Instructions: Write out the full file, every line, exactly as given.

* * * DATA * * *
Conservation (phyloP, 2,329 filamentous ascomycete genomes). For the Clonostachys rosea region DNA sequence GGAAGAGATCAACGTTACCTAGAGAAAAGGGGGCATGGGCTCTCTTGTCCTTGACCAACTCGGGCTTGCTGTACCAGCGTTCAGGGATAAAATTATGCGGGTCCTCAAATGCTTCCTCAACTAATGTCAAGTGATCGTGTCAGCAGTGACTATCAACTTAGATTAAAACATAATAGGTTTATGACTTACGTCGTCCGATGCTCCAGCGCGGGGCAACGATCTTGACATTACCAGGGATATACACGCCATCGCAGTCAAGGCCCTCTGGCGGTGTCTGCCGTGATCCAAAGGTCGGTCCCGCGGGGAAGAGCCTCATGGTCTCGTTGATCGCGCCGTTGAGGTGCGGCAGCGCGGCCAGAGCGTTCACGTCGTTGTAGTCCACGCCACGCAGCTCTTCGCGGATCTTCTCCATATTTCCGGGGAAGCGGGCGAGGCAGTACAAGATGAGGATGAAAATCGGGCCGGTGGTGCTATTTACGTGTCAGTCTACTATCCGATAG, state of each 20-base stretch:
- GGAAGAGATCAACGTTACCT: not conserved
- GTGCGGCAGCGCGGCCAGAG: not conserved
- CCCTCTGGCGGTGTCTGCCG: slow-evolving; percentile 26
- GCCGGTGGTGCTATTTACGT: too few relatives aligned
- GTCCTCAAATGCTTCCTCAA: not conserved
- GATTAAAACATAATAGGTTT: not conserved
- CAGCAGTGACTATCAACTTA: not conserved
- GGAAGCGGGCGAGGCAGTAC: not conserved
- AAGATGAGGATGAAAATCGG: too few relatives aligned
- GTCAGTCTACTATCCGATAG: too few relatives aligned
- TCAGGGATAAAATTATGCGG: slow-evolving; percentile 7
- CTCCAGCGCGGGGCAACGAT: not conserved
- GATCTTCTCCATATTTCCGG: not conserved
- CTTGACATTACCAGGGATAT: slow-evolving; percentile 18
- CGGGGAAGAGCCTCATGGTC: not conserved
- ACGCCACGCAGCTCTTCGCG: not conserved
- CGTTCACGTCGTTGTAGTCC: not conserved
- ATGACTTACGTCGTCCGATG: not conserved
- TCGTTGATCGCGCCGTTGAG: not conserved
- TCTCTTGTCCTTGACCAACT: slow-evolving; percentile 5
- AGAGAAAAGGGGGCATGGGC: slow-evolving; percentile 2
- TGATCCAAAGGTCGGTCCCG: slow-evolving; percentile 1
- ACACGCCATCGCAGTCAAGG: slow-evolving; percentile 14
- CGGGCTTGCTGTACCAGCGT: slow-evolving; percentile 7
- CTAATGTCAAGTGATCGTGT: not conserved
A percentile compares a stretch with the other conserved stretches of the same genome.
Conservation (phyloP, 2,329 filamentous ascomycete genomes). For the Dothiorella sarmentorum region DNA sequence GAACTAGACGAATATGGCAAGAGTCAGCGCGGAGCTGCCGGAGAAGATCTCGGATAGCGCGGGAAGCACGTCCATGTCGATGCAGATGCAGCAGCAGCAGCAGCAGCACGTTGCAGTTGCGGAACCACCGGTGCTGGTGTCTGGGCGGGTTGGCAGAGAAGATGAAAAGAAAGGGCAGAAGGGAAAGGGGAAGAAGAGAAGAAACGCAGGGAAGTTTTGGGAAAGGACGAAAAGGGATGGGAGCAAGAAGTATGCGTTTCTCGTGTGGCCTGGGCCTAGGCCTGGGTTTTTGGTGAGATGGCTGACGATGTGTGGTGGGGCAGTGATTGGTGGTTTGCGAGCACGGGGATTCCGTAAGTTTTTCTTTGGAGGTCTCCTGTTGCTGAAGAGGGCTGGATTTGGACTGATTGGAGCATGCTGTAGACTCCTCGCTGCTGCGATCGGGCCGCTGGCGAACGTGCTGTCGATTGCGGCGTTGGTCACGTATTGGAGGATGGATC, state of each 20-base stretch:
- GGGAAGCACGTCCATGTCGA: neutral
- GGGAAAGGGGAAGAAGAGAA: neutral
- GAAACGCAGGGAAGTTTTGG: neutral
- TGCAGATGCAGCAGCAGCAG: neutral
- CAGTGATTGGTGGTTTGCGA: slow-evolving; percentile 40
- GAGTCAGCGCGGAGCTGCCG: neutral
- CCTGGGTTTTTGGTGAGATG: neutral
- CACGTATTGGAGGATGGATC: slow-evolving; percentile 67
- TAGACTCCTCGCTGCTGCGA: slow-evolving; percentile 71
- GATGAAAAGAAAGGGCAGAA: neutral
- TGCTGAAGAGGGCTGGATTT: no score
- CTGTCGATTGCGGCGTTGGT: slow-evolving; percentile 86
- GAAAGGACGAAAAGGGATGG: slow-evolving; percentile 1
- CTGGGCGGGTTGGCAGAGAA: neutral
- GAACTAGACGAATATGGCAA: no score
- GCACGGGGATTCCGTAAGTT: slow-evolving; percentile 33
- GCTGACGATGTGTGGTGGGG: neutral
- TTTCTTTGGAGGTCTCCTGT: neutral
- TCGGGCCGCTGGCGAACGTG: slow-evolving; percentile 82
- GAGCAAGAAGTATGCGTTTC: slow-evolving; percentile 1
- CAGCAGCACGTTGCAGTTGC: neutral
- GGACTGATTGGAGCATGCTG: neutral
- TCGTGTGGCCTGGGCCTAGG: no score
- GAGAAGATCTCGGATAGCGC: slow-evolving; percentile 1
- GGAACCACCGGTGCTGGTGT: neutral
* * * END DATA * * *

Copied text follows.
Conservation (phyloP, 2,329 filamentous ascomycete genomes). For the Clonostachys rosea region DNA sequence GGAAGAGATCAACGTTACCTAGAGAAAAGGGGGCATGGGCTCTCTTGTCCTTGACCAACTCGGGCTTGCTGTACCAGCGTTCAGGGATAAAATTATGCGGGTCCTCAAATGCTTCCTCAACTAATGTCAAGTGATCGTGTCAGCAGTGACTATCAACTTAGATTAAAACATAATAGGTTTATGACTTACGTCGTCCGATGCTCCAGCGCGGGGCAACGATCTTGACATTACCAGGGATATACACGCCATCGCAGTCAAGGCCCTCTGGCGGTGTCTGCCGTGATCCAAAGGTCGGTCCCGCGGGGAAGAGCCTCATGGTCTCGTTGATCGCGCCGTTGAGGTGCGGCAGCGCGGCCAGAGCGTTCACGTCGTTGTAGTCCACGCCACGCAGCTCTTCGCGGATCTTCTCCATATTTCCGGGGAAGCGGGCGAGGCAGTACAAGATGAGGATGAAAATCGGGCCGGTGGTGCTATTTACGTGTCAGTCTACTATCCGATAG, state of each 20-base stretch:
- GGAAGAGATCAACGTTACCT: not conserved
- GTGCGGCAGCGCGGCCAGAG: not conserved
- CCCTCTGGCGGTGTCTGCCG: slow-evolving; percentile 26
- GCCGGTGGTGCTATTTACGT: too few relatives aligned
- GTCCTCAAATGCTTCCTCAA: not conserved
- GATTAAAACATAATAGGTTT: not conserved
- CAGCAGTGACTATCAACTTA: not conserved
- GGAAGCGGGCGAGGCAGTAC: not conserved
- AAGATGAGGATGAAAATCGG: too few relatives aligned
- GTCAGTCTACTATCCGATAG: too few relatives aligned
- TCAGGGATAAAATTATGCGG: slow-evolving; percentile 7
- CTCCAGCGCGGGGCAACGAT: not conserved
- GATCTTCTCCATATTTCCGG: not conserved
- CTTGACATTACCAGGGATAT: slow-evolving; percentile 18
- CGGGGAAGAGCCTCATGGTC: not conserved
- ACGCCACGCAGCTCTTCGCG: not conserved
- CGTTCACGTCGTTGTAGTCC: not conserved
- ATGACTTACGTCGTCCGATG: not conserved
- TCGTTGATCGCGCCGTTGAG: not conserved
- TCTCTTGTCCTTGACCAACT: slow-evolving; percentile 5
- AGAGAAAAGGGGGCATGGGC: slow-evolving; percentile 2
- TGATCCAAAGGTCGGTCCCG: slow-evolving; percentile 1
- ACACGCCATCGCAGTCAAGG: slow-evolving; percentile 14
- CGGGCTTGCTGTACCAGCGT: slow-evolving; percentile 7
- CTAATGTCAAGTGATCGTGT: not conserved
A percentile compares a stretch with the other conserved stretches of the same genome.
Conservation (phyloP, 2,329 filamentous ascomycete genomes). For the Dothiorella sarmentorum region DNA sequence GAACTAGACGAATATGGCAAGAGTCAGCGCGGAGCTGCCGGAGAAGATCTCGGATAGCGCGGGAAGCACGTCCATGTCGATGCAGATGCAGCAGCAGCAGCAGCAGCACGTTGCAGTTGCGGAACCACCGGTGCTGGTGTCTGGGCGGGTTGGCAGAGAAGATGAAAAGAAAGGGCAGAAGGGAAAGGGGAAGAAGAGAAGAAACGCAGGGAAGTTTTGGGAAAGGACGAAAAGGGATGGGAGCAAGAAGTATGCGTTTCTCGTGTGGCCTGGGCCTAGGCCTGGGTTTTTGGTGAGATGGCTGACGATGTGTGGTGGGGCAGTGATTGGTGGTTTGCGAGCACGGGGATTCCGTAAGTTTTTCTTTGGAGGTCTCCTGTTGCTGAAGAGGGCTGGATTTGGACTGATTGGAGCATGCTGTAGACTCCTCGCTGCTGCGATCGGGCCGCTGGCGAACGTGCTGTCGATTGCGGCGTTGGTCACGTATTGGAGGATGGATC, state of each 20-base stretch:
- GGGAAGCACGTCCATGTCGA: neutral
- GGGAAAGGGGAAGAAGAGAA: neutral
- GAAACGCAGGGAAGTTTTGG: neutral
- TGCAGATGCAGCAGCAGCAG: neutral
- CAGTGATTGGTGGTTTGCGA: slow-evolving; percentile 40
- GAGTCAGCGCGGAGCTGCCG: neutral
- CCTGGGTTTTTGGTGAGATG: neutral
- CACGTATTGGAGGATGGATC: slow-evolving; percentile 67
- TAGACTCCTCGCTGCTGCGA: slow-evolving; percentile 71
- GATGAAAAGAAAGGGCAGAA: neutral
- TGCTGAAGAGGGCTGGATTT: no score
- CTGTCGATTGCGGCGTTGGT: slow-evolving; percentile 86
- GAAAGGACGAAAAGGGATGG: slow-evolving; percentile 1
- CTGGGCGGGTTGGCAGAGAA: neutral
- GAACTAGACGAATATGGCAA: no score
- GCACGGGGATTCCGTAAGTT: slow-evolving; percentile 33
- GCTGACGATGTGTGGTGGGG: neutral
- TTTCTTTGGAGGTCTCCTGT: neutral
- TCGGGCCGCTGGCGAACGTG: slow-evolving; percentile 82
- GAGCAAGAAGTATGCGTTTC: slow-evolving; percentile 1
- CAGCAGCACGTTGCAGTTGC: neutral
- GGACTGATTGGAGCATGCTG: neutral
- TCGTGTGGCCTGGGCCTAGG: no score
- GAGAAGATCTCGGATAGCGC: slow-evolving; percentile 1
- GGAACCACCGGTGCTGGTGT: neutral